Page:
Tweak Your Habits to Increase Your Income

Filed under: Financial Fitness

Business WomanIt’s often said that success is one percent inspiration and 99 percent perspiration. So what accounts for all of that perspiration? Generally speaking, it’s hard work, attention to detail… and good habits. In fact, good habits account for everything from work ethic, to personal fitness, to feelings of satisfaction in life. Therefore, we could argue that your daily habits are the secret to success!

Of course, most of us have developed a variety of habits over the course of our lifetimes, and some of them aren’t all that productive. When personal trainers work to get a client into better shape, they focus on snuffing out those poor habits and replacing them with new ones. So our focus is often on changing habits, or adopting healthy new ones, when we seek greater success in our personal and professional lives. If you’re self employed, you can use the same habit tweaks as personal trainers, and get in better shape both physically and financially!

Find your motivation. Seek to understand the deeper reasons for your new habits, and they are more likely to stick. (Think: “I want to support my family” versus “I want to take a trip next month).

Shift from “goal” thinking to “process” thinking. It can be difficult to stick with a new habit, especially at first, so learn to shift your thinking in the meantime. When you engage in your new habit, focus on how it’s helping you right now, and how it feels good today. If you focus too much on that long-term goal (even though it’s in the back of your mind), it can be discouraging to stick with new habits on a daily basis when it’s difficult to see progress toward that goal. Think, “I accomplished a lot today” or “It feels good to unwind after a long workday”, instead of “If I keep this up, I can afford a new car in two years”.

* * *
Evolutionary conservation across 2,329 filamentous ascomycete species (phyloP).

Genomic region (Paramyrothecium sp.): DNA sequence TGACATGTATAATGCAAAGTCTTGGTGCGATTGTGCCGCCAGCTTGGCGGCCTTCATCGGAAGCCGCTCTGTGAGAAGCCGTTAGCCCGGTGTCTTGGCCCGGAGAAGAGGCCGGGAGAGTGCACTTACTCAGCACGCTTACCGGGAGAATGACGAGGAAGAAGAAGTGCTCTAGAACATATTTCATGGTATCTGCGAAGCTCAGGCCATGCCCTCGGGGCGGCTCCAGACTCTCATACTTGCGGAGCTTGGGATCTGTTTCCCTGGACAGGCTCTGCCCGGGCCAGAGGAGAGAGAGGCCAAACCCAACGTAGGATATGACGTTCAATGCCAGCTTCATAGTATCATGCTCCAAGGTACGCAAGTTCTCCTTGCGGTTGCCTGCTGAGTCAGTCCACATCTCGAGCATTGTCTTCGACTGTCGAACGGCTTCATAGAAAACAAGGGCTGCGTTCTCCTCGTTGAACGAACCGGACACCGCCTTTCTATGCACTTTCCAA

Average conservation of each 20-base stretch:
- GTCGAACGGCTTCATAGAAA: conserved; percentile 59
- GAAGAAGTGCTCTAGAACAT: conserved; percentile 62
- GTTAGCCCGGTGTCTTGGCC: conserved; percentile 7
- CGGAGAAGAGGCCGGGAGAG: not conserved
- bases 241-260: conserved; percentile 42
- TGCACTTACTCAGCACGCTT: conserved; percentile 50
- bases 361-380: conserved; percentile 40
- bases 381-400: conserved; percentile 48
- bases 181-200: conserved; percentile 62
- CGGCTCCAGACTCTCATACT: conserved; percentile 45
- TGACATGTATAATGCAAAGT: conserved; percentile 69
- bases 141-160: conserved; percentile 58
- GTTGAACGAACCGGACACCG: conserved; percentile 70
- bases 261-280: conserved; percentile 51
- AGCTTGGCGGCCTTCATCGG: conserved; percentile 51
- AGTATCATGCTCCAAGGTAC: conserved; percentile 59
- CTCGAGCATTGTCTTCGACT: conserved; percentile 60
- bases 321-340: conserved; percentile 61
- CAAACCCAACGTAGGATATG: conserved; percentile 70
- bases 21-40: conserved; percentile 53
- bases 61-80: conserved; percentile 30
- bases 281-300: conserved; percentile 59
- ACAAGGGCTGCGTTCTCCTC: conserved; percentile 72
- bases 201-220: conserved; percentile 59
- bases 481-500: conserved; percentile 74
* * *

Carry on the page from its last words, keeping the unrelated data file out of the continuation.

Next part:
Remove temptation from your environment. Dieters often remove junk food from their houses. If you’re working on your professional skills, though, you might have to remove other forms of temptation. Do you spend too much time on Facebook instead of working? Sign out of the website, so that those notifications don’t pop up in the corner of your screen. If the TV is a distraction, turn it off during the work day.

Track your progress. Stay accountable to a friend or other loved one; report to your spouse, or someone else, at the end of the day. Share your progress toward your goals.

Prevent relapses. There will be times that you’re tempted to revert back to old habits, and you probably already know your triggers. Do you engage in self-limiting behaviors when you’re bored, sick, lonely, or stressed? Draft a plan for those times and implement it. You need to keep your healthy new habits alive, even when temptation strikes.

Build your new habit into your schedule. Your new habit won’t become a priority on its own; you have to make it a priority. If you’re devoting more time to work, for example, that won’t happen unless you pencil that time into your daily schedule. Say no to anything that interferes with work, and schedule other events around professional time; not vice versa. Your new habits will contribute to a new life, so organize your priorities accordingly.

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